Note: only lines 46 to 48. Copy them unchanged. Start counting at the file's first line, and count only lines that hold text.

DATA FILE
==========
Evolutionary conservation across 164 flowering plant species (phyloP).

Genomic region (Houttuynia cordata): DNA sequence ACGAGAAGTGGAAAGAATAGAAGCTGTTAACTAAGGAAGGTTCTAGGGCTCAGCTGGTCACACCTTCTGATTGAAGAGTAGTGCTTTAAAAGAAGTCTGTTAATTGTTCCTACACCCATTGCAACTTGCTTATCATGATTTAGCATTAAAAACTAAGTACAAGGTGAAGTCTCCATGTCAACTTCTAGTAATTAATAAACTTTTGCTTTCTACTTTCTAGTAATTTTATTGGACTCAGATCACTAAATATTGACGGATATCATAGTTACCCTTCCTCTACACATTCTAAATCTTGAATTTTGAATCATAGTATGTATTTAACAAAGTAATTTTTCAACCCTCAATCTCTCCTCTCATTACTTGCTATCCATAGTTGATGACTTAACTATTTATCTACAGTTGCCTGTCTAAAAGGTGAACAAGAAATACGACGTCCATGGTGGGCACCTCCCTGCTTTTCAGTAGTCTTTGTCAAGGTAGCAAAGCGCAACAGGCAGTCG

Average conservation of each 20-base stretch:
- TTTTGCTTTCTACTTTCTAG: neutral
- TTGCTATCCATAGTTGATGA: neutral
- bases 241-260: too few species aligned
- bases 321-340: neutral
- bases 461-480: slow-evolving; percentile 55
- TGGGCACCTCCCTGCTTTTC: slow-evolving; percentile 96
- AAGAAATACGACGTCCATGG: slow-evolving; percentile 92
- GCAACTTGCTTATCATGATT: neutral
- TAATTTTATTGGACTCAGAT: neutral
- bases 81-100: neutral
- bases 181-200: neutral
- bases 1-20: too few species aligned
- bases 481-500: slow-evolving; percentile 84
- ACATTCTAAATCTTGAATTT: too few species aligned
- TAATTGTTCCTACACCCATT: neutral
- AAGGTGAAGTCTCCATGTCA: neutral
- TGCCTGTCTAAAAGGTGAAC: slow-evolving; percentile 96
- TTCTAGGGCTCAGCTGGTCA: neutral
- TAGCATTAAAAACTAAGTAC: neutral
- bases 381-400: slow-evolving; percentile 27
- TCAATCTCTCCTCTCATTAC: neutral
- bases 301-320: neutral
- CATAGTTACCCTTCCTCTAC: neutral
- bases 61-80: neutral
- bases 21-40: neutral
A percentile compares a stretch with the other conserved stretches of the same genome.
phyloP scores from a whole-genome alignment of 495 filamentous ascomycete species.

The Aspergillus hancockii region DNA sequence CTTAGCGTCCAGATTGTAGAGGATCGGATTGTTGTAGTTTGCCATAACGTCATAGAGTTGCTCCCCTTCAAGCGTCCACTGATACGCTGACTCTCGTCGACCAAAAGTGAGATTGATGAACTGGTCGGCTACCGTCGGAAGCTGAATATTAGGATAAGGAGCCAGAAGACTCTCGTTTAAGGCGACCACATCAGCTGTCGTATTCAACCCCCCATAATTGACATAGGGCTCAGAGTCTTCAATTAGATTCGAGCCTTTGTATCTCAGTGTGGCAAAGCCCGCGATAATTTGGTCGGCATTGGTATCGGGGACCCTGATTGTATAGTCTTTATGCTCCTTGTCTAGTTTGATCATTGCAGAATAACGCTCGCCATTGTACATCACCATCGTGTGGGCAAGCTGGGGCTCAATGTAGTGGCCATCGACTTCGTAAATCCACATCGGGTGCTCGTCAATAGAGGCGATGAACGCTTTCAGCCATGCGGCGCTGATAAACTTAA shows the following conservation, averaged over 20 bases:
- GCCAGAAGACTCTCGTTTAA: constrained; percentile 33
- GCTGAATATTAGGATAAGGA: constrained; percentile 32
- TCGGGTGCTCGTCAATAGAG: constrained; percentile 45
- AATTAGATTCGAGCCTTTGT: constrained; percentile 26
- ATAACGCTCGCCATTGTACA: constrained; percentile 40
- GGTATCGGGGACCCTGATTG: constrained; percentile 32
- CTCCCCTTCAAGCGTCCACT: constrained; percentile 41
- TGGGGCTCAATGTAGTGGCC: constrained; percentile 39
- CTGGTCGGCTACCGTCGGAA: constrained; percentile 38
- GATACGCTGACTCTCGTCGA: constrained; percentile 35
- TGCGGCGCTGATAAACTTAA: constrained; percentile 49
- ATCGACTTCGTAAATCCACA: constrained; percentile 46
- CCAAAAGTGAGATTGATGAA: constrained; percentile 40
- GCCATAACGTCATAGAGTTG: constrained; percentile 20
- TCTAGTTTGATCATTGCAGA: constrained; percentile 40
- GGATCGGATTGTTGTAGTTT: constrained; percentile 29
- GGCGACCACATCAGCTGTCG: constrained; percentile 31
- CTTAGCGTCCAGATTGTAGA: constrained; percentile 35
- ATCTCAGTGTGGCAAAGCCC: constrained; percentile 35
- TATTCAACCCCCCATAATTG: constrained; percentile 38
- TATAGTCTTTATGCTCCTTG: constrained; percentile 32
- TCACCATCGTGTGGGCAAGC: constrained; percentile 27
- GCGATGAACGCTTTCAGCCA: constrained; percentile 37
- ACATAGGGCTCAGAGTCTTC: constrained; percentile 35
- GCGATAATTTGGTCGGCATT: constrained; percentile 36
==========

- TCTAGTTTGATCATTGCAGA: constrained; percentile 40
- GGATCGGATTGTTGTAGTTT: constrained; percentile 29
- GGCGACCACATCAGCTGTCG: constrained; percentile 31